\Lambda^{-1}\cdot L'(s) = \gamma T (1,v) + \gamma s (v,1) \equiv \tilde{L}(s)

Written in this form makes it clear that the old intercept on the t’ axis, when s=0, maps to a point off the t axis, \gamma T (1,v). What about the s = \pm T points? They map to  the following,

\gamma T (1\pm v,v \pm 1) = \gamma T (1\pm v,\mp (1 \pm v)) .

So we see they too satisfy x = \pm t and thus are on the light cone. As expected, points on the light cone map to points on the light cone, even though they are no longer occurring at the same time. Furthermore Frame S sees that \Vert \tilde{L}(-s)- \tilde{L}(0) \Vert = \Vert \tilde{L}(+s)- \tilde{L}(0) \Vert. So it seems the different frames agree about the layout of points along slices too. Below is the set of lines in Frame S. The red is the light cone, the blue the Frame S’ axes, the horizontal grey is ‘now’ to Frame S and the diagonal grey is ‘now’ to Frame S’.

If we reverse the analysis we obtain the point of view of Frame S’ ; the light cone, the axes of Frame S and the ‘now’ of each frame.

What remains now is to address whether or not, to use Jack_’s phrasing, relativity says there are multiple emission points. The true emission point is the apex of the light cone, a point in space-time, not a point in space. Previously we asked which of the emitters did the emitting, so which is it? Well we’ve just seen that it doesn’t matter, they all would produce the same light cone. All that defines a light cone is the location of the emitter, not it’s velocity. We’ve seen all the different frames agree on the space-time structure of the light cone. They also agree on what is inside the cone and what is outside.

What they disagree on is what points lie on a spatial slice of the cone. This is equivalent to disagreeing on what the velocity of the emitter was because the slice is defined by the choice of frame and the emitter which is stationary in a given frame is the one which appears to be in the middle of the sphere from that frame’s perspective. But as we’ve seen, it doesn’t alter the structure of events or create contradictions about the light cone. For each ‘now’ slice in Frame S’ there is a line slice through Frame S with the same layout, it’s just at an angle. This shows how all frames agree on the space-time structure and causality, which is the underlying physically important thing. Having a different ‘now’ slice might sound odd but it is no different in terms of mathematical consistency to doing a rotation.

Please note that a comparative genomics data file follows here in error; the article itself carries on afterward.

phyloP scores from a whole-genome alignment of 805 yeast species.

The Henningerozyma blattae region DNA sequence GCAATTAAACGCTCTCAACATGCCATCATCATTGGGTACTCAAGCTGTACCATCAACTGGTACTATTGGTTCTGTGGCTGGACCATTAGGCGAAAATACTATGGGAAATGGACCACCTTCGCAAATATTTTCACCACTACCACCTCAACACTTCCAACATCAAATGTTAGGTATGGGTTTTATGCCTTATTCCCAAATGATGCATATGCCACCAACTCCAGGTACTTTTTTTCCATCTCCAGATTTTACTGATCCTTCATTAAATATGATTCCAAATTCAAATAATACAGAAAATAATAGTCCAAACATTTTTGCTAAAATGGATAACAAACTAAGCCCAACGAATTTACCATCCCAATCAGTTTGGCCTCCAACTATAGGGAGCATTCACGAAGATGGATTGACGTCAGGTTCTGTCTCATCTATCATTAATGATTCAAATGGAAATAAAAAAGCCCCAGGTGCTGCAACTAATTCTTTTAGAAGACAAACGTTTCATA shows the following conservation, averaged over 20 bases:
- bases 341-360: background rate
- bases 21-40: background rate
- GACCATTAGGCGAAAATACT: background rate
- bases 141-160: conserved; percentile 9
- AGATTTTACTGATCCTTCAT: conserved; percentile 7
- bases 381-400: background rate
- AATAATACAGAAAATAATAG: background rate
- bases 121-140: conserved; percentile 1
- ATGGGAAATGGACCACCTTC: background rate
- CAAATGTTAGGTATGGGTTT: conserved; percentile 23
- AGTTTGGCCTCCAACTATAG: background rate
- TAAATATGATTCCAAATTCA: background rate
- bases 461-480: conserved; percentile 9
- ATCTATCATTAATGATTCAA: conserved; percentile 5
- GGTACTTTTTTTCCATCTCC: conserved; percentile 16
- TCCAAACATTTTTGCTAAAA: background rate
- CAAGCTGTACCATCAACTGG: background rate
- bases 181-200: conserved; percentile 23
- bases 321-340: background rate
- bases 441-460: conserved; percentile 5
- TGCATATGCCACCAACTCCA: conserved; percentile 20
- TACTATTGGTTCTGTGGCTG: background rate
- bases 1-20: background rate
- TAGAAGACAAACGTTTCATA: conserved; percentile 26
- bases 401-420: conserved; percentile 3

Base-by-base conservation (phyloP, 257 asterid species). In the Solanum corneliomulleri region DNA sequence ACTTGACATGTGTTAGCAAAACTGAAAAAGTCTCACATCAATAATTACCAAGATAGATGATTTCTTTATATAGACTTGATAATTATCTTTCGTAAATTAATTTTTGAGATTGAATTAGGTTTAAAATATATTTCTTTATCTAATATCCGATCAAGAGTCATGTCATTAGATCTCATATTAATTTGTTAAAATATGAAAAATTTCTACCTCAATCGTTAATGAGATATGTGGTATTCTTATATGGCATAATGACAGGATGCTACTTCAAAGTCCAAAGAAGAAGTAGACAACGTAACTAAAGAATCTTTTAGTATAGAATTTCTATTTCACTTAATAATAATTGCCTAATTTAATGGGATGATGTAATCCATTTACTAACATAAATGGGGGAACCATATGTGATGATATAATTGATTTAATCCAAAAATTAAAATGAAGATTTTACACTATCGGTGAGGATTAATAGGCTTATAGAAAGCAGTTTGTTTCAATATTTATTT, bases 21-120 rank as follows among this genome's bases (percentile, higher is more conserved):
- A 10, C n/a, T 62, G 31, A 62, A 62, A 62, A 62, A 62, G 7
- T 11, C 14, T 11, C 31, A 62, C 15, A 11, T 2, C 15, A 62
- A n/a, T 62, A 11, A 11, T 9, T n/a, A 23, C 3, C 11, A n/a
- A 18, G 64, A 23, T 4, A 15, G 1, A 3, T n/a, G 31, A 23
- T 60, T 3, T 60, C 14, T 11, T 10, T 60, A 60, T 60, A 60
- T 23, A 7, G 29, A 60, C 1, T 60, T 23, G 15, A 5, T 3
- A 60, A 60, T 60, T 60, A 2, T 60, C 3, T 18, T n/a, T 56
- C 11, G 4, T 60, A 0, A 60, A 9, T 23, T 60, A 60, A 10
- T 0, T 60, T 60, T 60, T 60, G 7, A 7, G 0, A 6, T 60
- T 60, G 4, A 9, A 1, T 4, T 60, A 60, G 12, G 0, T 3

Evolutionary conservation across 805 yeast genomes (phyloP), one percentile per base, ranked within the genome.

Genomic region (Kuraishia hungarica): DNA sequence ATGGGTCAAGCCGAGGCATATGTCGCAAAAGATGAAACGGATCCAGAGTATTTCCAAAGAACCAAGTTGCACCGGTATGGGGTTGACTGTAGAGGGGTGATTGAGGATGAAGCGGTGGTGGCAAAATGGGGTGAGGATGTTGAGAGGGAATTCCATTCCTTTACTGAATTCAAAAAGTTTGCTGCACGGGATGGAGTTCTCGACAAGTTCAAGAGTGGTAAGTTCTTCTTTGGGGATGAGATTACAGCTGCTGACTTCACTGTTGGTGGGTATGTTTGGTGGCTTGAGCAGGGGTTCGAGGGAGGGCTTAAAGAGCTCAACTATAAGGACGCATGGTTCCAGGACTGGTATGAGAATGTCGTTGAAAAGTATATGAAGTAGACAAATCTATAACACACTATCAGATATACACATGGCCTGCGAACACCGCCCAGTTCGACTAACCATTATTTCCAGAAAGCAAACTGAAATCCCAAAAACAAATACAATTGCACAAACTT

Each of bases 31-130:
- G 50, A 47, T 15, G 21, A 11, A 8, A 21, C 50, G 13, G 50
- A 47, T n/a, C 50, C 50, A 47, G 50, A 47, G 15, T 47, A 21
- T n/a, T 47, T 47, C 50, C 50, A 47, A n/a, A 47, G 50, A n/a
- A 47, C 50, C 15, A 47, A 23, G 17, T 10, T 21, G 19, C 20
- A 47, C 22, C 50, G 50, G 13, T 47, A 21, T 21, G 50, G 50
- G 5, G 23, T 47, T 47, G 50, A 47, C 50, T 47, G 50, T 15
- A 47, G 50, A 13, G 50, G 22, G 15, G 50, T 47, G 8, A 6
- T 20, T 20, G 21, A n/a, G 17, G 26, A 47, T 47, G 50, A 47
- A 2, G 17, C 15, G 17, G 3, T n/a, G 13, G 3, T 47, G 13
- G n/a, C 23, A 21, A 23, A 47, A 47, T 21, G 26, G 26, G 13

There are ways to make this much more formal, talking about how Lorentz transforms strictly act on vectors in tangent spaces, not coordinates and then are upgraded by the flat properties of Minkowski space-time to acting on coordinates. The lack of dependence on the velocity can be phrased in terms of tangent bundles. I went over it with Jack_ on SciForums ages ago here so if anyone is interested have a read of that.